This is primarily the reason why the claim that Willy Loman of “Death of a Salesman” is a tragic hero is arguable. There my be those who would argue that Willy Loman could not be regarded as great or noble even if he has a high moral reputation (which evidently he also lacked especially when he was portrayed as someone who committed adultery). However, one should take note of the fact that “noble” here does not necessarily mean that someone be of a noble blood or the like, rather it simply means that someone be larger than life – and that is something Willy Loman positively is, larger than life. All throughout the play, Willy had constantly been motioning, picturing things to be in such a state of splendor and relating it as such, an individual with huge plans and impressive dreams, really a grand character. Even if a person decides to scrutinize the play from another position but with the same definition, the outlook of the united individuals of the play no one is an actually a seeming person, rather a collection of enlarged appropriations, larger than life.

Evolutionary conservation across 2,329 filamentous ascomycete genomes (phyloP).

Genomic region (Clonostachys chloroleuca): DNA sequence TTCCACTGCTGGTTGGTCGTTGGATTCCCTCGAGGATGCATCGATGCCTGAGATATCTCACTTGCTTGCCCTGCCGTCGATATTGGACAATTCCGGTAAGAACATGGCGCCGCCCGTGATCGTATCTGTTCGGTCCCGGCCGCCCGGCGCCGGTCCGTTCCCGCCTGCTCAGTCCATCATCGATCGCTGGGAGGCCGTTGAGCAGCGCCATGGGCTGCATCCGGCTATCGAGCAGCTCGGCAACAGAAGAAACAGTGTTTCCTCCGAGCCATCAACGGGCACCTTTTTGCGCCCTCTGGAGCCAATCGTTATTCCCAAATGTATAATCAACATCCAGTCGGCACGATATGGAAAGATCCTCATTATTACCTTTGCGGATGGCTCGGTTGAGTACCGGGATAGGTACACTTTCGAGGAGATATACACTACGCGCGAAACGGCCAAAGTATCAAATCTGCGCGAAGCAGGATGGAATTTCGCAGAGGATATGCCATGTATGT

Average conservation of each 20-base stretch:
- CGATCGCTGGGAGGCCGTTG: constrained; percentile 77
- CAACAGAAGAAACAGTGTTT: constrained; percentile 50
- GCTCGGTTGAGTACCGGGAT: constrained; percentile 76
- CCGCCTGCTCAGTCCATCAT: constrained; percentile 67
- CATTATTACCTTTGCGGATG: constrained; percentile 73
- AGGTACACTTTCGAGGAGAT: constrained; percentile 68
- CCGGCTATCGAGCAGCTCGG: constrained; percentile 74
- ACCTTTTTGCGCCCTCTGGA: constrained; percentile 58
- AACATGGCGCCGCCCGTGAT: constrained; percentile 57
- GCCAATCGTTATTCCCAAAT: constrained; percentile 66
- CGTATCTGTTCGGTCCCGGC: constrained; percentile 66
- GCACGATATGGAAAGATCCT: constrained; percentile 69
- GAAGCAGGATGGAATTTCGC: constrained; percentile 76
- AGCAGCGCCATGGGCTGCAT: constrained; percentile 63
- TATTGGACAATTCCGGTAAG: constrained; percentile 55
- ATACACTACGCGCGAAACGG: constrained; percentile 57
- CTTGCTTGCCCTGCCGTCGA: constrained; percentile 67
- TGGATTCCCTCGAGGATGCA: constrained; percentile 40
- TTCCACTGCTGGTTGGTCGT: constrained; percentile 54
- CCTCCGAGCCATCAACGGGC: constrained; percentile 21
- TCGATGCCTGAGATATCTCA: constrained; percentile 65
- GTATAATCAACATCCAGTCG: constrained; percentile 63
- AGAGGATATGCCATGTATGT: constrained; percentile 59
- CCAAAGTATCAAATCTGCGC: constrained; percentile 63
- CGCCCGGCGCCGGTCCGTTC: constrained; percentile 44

There is no arguing the fact that The Death of a Salesman corresponds to the next characteristic of Aristotle’s notion of a tragedy: the Death of a Salesman is most absolutely portrayed in “dramatic, not narrative form” (Aristotle, 350 B.C.), there actually is no odds of it not meeting up to this particular description. It is quite obvious that the subject of modern tragedy cannot be king or royal personage but they must be larger than life characters as advocated by Aristotle. So Death of A Salesman is a tragedy in the modern as well as in the classical sense.


  • Aristotle. Poetics. London : Oxford University Press, 1978.
  • Butcher, S.H. Aristotle’s theory of Poetry and Fine Arts. Hell and Wang: New York. 1961.
  • Dodds, E. R. On Misunderstanding the Oedipus. Greece & Rome. Vo. 13. No. 1. (Apr.1966). Pp. 37-49.
  • Miller, Arthur. Tragedy and the Common Man. 1949.